Adult World

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Adult World
Adult World.jpg
Theatrical release poster
Directed by Scott Coffey
Produced by Manu Gargi
Alex Goldstone
Joy Gorman
Justin Nappi
Written by Andy Cochran
Starring Emma Roberts
Evan Peters
John Cusack
Music by BC Smith
Cinematography James Laxton
Edited by David Heinz
Gina Hirsch
Treehouse Pictures
Anonymous Content
Distributed by IFC Films
Release date
  • April 18, 2013 (2013-04-18) (Tribeca Film Festival)
  • February 14, 2014 (2014-02-14) (United States)
Running time
93 minutes
Country United States
Language English
Box office $19,731[1]

Adult World is a 2013 American comedy film directed by Scott Coffey and written by Andy Cochran. The film premiered at the Tribeca Film Festival in April 2013 and stars Emma Roberts, Evan Peters, and John Cusack. The film was released in a limited release and through video on demand on February 14, 2014 by IFC Films.[2]


Recent college graduate Amy (Emma Roberts) believes she's destined to be a great poet. Pressed by her parents to earn a living, she takes a job at a small sex shop, Adult World, where she works with the manager, Alex (Evan Peters). When her car is stolen, her parents discover that she had canceled the car's theft insurance to afford submission fees for poetry journals, and kick her out. She briefly moves in with a coworker, transwoman Rubia (Armando Riesco), before finding her own apartment.

She meets one of her favorite poets, Rat Billings (John Cusack), and talks her way into being his protégée by offering to clean his house. After some cajoling, Billings reads her poetry and offers to feature her work in an anthology he is working on. One night, she gets drunk and makes a clumsy attempt to seduce him, but he rebuffs her advances.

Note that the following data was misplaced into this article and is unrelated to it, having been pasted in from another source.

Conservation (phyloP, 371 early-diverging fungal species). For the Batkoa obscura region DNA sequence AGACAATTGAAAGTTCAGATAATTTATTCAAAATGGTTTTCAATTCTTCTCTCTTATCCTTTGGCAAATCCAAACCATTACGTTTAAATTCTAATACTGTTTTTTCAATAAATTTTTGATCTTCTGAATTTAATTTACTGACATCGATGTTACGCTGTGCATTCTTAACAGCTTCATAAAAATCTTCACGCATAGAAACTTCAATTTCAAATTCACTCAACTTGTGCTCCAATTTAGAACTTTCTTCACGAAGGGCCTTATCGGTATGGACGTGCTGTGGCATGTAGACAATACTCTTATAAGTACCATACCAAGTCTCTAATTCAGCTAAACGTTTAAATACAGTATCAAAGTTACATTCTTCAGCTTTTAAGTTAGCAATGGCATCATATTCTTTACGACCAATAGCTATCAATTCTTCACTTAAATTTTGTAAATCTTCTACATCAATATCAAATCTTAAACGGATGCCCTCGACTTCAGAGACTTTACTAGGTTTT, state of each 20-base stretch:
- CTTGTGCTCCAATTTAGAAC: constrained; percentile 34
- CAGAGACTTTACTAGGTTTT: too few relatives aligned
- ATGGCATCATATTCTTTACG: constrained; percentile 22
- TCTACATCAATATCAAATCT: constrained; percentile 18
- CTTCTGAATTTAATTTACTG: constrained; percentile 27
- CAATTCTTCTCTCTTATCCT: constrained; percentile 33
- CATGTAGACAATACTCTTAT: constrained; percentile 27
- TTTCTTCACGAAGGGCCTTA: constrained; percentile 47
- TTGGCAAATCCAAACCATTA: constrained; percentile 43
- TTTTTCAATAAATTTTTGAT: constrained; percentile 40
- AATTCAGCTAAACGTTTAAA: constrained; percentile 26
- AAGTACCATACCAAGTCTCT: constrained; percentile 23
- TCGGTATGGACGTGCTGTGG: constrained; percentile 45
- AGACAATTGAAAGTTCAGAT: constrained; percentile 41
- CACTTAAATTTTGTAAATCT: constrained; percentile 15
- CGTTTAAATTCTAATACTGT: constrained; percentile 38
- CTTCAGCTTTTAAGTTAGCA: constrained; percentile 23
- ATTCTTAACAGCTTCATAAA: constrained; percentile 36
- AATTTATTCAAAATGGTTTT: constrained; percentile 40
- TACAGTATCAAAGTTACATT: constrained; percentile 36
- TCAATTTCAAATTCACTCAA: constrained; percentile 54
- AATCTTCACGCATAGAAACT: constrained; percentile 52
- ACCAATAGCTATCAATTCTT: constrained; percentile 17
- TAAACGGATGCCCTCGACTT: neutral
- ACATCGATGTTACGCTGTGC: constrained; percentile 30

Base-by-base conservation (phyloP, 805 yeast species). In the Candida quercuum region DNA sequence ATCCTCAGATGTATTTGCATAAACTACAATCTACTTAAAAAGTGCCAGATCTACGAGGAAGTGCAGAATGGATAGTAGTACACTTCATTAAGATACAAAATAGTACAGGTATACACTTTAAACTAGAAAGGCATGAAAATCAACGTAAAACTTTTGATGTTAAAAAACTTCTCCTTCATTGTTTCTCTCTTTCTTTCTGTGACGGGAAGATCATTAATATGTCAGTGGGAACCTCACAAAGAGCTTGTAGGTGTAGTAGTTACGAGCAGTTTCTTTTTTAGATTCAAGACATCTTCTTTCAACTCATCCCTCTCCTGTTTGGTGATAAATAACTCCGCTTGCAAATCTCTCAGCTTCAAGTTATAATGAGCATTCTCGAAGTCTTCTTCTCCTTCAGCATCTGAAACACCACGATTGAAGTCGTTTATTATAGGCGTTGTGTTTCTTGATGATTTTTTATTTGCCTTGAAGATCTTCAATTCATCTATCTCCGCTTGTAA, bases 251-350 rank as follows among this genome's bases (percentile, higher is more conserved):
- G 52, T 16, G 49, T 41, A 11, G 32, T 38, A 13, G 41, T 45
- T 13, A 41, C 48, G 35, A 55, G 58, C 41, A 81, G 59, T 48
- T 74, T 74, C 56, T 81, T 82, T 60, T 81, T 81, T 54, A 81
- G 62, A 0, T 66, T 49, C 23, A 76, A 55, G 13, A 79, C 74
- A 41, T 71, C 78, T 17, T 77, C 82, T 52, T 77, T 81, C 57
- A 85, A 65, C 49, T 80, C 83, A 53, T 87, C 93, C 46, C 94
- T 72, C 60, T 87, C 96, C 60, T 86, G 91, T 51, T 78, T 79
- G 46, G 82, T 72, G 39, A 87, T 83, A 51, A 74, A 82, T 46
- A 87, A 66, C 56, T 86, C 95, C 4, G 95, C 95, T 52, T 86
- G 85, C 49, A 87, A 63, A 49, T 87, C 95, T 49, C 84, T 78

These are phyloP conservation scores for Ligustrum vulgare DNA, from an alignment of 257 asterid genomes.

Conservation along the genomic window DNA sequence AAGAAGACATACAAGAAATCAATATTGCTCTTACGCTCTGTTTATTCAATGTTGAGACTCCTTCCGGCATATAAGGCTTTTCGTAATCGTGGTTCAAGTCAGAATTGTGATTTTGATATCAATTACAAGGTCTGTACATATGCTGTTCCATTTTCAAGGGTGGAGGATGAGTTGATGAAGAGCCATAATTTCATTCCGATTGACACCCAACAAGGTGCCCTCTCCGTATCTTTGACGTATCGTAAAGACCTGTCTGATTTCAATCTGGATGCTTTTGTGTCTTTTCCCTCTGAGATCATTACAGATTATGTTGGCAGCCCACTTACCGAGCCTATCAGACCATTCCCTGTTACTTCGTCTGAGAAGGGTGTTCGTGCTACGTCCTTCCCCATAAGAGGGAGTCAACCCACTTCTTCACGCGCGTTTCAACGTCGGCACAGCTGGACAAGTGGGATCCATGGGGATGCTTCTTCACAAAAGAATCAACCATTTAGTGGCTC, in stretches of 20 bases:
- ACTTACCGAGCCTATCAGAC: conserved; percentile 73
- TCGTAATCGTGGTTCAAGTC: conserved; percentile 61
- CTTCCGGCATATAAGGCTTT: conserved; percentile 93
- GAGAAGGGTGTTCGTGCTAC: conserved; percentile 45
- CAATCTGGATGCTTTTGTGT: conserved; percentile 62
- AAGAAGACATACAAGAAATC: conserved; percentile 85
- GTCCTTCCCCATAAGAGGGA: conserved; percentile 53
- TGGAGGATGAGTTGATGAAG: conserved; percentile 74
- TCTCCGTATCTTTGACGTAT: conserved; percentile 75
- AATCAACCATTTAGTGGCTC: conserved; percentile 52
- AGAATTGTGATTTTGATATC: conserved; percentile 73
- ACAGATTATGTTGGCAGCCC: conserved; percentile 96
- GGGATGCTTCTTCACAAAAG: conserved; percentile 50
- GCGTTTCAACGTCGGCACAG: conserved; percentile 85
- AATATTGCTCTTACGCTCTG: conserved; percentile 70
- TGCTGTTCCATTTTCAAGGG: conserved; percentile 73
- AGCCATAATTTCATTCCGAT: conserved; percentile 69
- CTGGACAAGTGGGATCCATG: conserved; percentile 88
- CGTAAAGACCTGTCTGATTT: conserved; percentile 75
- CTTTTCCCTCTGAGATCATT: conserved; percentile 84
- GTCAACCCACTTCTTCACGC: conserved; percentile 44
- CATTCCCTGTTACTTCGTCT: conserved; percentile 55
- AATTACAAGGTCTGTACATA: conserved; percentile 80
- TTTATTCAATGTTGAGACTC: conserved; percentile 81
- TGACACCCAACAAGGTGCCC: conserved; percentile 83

Alex fires Amy after she fails to catch a shoplifter; angered, she says she is too good to work there. She soon discovers that she misses Alex, however, and realizes that she has feelings for him. She apologizes to him and asks for her job back. Alex rehires her, and they begin hanging out. At Amy's birthday party, Billings gives her a copy of the poetry anthology he featured her work in—Shit Poems: An Anthology of Bad Verse. Furious and humiliated, she confronts him and calls him a has-been. She goes home and tries to commit suicide by asphyxiating herself with a plastic bag, but changes her mind at the last second.

The next day, she makes peace with Billings: he tells her that she needs to do more living before she can fulfill her potential as a writer, while she tells him not to take himself so seriously. Later, she sleeps with Alex, and they become a couple. She finds out she has been published in an erotica magazine that she submitted prose to as a joke. She and Alex go to a party together to celebrate, and he encourages her to keep writing. The film ends with Amy reading Shit Poems with a smile on her face.

In the epilogue, next to the credits, she becomes a well-known poet. Rat is reading a poetry magazine with her picture on the cover and then she arranges her first poetry book on a shelf in a bookstore to be more prominently shown.



Principal photography took place over three and a half weeks in February and March 2012 in Syracuse, New York. Local landmarks such as Syracuse University, the Carrier Dome, Little Italy, Clinton Square, and the green-over-red traffic light on Tipperary Hill appear in the film.